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Brazil-Turkey Deal with Iran Undermines Big Power Politics

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By Thalif Deen  IPS – Inter Press Service

UNITED NATIONS, May 19, 2010 (IPS) – When Brazil and Turkey clinched a deal with Iran over its disputed nuclear programme last weekend, the two non-permanent members of the Security Council not only challenged the unbridled political power exercised by the five big powers but also jeopardised U.S. plans for a unanimous resolution imposing sanctions against Tehran.

As a result, the 15-member Security Council now remains split, with at least two countries – and possibly more – lined up against a U.S.-inspired resolution against Iran.

The Brazil-Turkey initiative, which has undermined the upcoming resolution likely to be adopted next month, has also triggered implicit political threats against the two “renegade” countries.

According to unnamed government sources both in Europe and Washington, Turkey’s longstanding attempts to join the European Union (EU) are likely to be derailed further.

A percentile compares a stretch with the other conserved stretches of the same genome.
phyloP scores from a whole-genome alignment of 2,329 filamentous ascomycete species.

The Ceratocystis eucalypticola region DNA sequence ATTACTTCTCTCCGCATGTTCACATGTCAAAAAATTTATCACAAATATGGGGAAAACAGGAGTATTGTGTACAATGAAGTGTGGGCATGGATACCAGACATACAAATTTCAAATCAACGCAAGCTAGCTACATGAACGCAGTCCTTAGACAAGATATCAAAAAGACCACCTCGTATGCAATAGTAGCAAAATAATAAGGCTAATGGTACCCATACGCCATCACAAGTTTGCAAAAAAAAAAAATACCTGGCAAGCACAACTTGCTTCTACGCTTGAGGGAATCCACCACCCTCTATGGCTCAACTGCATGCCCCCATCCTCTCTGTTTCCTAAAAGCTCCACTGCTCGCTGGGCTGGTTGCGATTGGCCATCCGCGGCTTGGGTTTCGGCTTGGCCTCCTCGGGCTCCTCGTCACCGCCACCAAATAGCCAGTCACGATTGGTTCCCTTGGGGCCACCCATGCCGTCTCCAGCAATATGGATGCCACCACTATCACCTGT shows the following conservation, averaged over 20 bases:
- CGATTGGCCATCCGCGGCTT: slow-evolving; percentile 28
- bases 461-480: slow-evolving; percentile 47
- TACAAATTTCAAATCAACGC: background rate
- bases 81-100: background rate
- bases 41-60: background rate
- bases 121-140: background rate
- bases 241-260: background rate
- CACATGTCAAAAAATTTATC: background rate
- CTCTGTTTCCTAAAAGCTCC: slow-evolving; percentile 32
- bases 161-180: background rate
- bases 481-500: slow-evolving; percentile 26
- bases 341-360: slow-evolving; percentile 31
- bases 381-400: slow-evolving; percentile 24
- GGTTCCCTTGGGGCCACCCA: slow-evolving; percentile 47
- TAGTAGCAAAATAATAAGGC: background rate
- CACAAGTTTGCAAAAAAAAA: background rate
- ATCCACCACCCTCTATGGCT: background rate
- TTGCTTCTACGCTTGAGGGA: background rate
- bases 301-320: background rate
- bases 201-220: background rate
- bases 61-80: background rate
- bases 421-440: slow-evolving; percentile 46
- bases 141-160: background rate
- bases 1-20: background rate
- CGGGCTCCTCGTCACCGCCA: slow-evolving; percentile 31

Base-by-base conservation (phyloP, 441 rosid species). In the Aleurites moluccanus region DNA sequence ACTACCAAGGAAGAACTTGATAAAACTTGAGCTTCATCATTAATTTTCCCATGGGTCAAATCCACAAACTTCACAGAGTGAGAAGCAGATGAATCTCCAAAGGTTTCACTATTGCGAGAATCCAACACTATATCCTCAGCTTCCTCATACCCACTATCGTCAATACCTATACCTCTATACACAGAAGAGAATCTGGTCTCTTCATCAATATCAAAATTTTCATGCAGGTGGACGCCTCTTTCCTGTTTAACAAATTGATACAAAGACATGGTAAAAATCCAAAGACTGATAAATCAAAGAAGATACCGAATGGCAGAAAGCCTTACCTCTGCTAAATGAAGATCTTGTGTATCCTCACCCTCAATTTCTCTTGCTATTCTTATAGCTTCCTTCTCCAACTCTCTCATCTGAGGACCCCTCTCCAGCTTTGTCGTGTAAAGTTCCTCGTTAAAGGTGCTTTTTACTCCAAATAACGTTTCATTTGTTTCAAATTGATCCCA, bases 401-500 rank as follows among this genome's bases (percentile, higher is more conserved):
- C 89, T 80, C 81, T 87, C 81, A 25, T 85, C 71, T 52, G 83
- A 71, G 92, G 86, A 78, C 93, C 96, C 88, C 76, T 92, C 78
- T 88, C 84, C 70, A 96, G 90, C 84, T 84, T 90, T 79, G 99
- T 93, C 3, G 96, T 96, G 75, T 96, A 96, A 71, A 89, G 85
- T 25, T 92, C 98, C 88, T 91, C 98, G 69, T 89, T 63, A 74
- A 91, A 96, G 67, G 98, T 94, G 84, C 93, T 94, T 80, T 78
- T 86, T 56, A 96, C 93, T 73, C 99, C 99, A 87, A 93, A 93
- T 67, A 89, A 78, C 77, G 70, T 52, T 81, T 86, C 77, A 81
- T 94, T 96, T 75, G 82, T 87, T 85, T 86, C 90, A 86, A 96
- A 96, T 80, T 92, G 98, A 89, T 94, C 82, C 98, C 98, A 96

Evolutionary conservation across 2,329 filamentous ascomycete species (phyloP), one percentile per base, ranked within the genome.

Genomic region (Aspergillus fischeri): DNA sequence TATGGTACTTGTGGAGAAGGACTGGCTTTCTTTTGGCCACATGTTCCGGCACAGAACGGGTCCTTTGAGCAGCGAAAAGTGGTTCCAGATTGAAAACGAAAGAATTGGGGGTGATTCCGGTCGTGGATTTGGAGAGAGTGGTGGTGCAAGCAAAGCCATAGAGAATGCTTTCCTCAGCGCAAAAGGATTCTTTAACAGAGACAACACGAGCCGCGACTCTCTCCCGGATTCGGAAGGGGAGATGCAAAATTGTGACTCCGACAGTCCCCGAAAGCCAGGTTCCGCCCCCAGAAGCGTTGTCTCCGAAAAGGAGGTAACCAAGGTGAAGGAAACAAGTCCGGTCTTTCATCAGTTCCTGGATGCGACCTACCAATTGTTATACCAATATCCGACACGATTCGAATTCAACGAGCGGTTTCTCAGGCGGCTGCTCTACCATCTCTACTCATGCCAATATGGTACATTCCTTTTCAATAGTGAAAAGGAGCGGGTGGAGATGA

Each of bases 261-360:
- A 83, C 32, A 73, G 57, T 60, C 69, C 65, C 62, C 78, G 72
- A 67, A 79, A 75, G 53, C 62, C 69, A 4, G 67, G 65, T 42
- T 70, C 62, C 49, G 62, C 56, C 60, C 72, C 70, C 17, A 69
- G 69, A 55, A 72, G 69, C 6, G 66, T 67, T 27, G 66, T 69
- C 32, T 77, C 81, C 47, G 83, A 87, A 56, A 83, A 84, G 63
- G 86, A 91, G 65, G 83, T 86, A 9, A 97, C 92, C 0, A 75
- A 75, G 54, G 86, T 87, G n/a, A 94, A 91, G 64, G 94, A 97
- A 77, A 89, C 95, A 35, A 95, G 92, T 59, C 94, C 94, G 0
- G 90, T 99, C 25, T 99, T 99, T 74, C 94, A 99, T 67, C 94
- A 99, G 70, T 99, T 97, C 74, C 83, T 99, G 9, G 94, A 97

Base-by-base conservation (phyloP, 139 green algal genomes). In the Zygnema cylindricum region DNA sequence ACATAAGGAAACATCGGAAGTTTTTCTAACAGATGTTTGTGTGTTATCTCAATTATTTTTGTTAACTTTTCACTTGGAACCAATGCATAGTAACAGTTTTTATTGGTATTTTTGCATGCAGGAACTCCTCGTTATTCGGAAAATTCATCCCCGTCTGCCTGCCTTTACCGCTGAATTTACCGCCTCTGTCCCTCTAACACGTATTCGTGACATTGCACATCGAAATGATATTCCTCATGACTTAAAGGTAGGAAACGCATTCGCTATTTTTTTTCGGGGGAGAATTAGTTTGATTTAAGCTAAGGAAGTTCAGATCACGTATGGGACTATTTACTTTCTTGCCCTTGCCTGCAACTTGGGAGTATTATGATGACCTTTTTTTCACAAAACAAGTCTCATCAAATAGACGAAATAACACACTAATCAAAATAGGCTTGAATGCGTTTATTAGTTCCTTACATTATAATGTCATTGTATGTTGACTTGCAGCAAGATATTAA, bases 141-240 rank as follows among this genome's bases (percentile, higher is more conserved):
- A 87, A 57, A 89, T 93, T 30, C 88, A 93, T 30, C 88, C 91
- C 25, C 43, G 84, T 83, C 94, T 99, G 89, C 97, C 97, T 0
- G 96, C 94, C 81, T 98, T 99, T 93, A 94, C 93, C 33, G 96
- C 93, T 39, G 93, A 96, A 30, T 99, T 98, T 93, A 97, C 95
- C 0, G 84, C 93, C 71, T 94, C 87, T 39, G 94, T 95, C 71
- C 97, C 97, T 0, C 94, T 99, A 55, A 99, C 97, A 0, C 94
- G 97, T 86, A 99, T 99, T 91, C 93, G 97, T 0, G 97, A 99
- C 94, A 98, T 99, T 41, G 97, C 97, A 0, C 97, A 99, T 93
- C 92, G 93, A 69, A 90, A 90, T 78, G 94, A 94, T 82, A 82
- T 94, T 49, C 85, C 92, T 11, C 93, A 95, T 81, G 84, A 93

And so would Brazil’s plans to join as a permanent member of the Security Council (along with Japan, Germany and India).

Both countries, with strong economic links to Iran, stand accused of thwarting mostly Western efforts to isolate Tehran.

Norman Solomon, executive director of the Institute for Public Accuracy, told IPS that rather than wisely encouraging Turkey and Brazil to pursue their new diplomatic efforts with Iran, the U.S. government is spurning those constructive efforts.

“Washington is failing to affirm the enormous positive potential of the kind of diplomacy that Turkey and Brazil are offering,” he said.

Instead of searching for a new configuration, the administration of President Barack Obama is falling back on an old one: confrontation, he noted.

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